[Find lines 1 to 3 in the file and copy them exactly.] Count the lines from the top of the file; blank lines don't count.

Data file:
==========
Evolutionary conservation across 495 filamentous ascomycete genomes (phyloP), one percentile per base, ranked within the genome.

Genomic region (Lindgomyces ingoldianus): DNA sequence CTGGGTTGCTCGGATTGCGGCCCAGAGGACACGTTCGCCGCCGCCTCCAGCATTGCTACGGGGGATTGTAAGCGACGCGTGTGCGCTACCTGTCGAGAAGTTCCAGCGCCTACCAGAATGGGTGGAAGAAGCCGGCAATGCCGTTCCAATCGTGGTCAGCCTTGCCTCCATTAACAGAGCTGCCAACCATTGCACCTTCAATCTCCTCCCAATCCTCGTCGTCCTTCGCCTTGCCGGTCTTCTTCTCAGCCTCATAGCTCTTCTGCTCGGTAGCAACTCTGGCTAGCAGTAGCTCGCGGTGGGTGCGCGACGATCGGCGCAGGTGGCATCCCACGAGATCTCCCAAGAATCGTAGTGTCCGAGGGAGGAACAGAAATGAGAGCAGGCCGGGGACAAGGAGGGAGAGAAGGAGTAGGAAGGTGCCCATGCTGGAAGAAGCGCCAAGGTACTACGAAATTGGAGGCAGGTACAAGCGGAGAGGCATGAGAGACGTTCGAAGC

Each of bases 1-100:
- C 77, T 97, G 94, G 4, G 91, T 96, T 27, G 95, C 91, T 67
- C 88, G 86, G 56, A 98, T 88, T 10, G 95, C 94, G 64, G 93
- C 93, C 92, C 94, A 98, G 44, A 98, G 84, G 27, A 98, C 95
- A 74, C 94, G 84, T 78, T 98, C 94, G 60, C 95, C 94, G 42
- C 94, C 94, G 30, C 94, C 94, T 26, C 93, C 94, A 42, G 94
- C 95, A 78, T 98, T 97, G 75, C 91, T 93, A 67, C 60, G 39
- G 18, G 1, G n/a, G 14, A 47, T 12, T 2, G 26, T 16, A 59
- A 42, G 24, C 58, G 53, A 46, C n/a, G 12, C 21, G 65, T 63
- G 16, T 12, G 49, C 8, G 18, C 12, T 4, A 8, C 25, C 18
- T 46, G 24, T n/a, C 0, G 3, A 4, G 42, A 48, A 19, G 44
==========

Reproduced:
Evolutionary conservation across 495 filamentous ascomycete genomes (phyloP), one percentile per base, ranked within the genome.

Genomic region (Lindgomyces ingoldianus): DNA sequence CTGGGTTGCTCGGATTGCGGCCCAGAGGACACGTTCGCCGCCGCCTCCAGCATTGCTACGGGGGATTGTAAGCGACGCGTGTGCGCTACCTGTCGAGAAGTTCCAGCGCCTACCAGAATGGGTGGAAGAAGCCGGCAATGCCGTTCCAATCGTGGTCAGCCTTGCCTCCATTAACAGAGCTGCCAACCATTGCACCTTCAATCTCCTCCCAATCCTCGTCGTCCTTCGCCTTGCCGGTCTTCTTCTCAGCCTCATAGCTCTTCTGCTCGGTAGCAACTCTGGCTAGCAGTAGCTCGCGGTGGGTGCGCGACGATCGGCGCAGGTGGCATCCCACGAGATCTCCCAAGAATCGTAGTGTCCGAGGGAGGAACAGAAATGAGAGCAGGCCGGGGACAAGGAGGGAGAGAAGGAGTAGGAAGGTGCCCATGCTGGAAGAAGCGCCAAGGTACTACGAAATTGGAGGCAGGTACAAGCGGAGAGGCATGAGAGACGTTCGAAGC

Each of bases 1-100: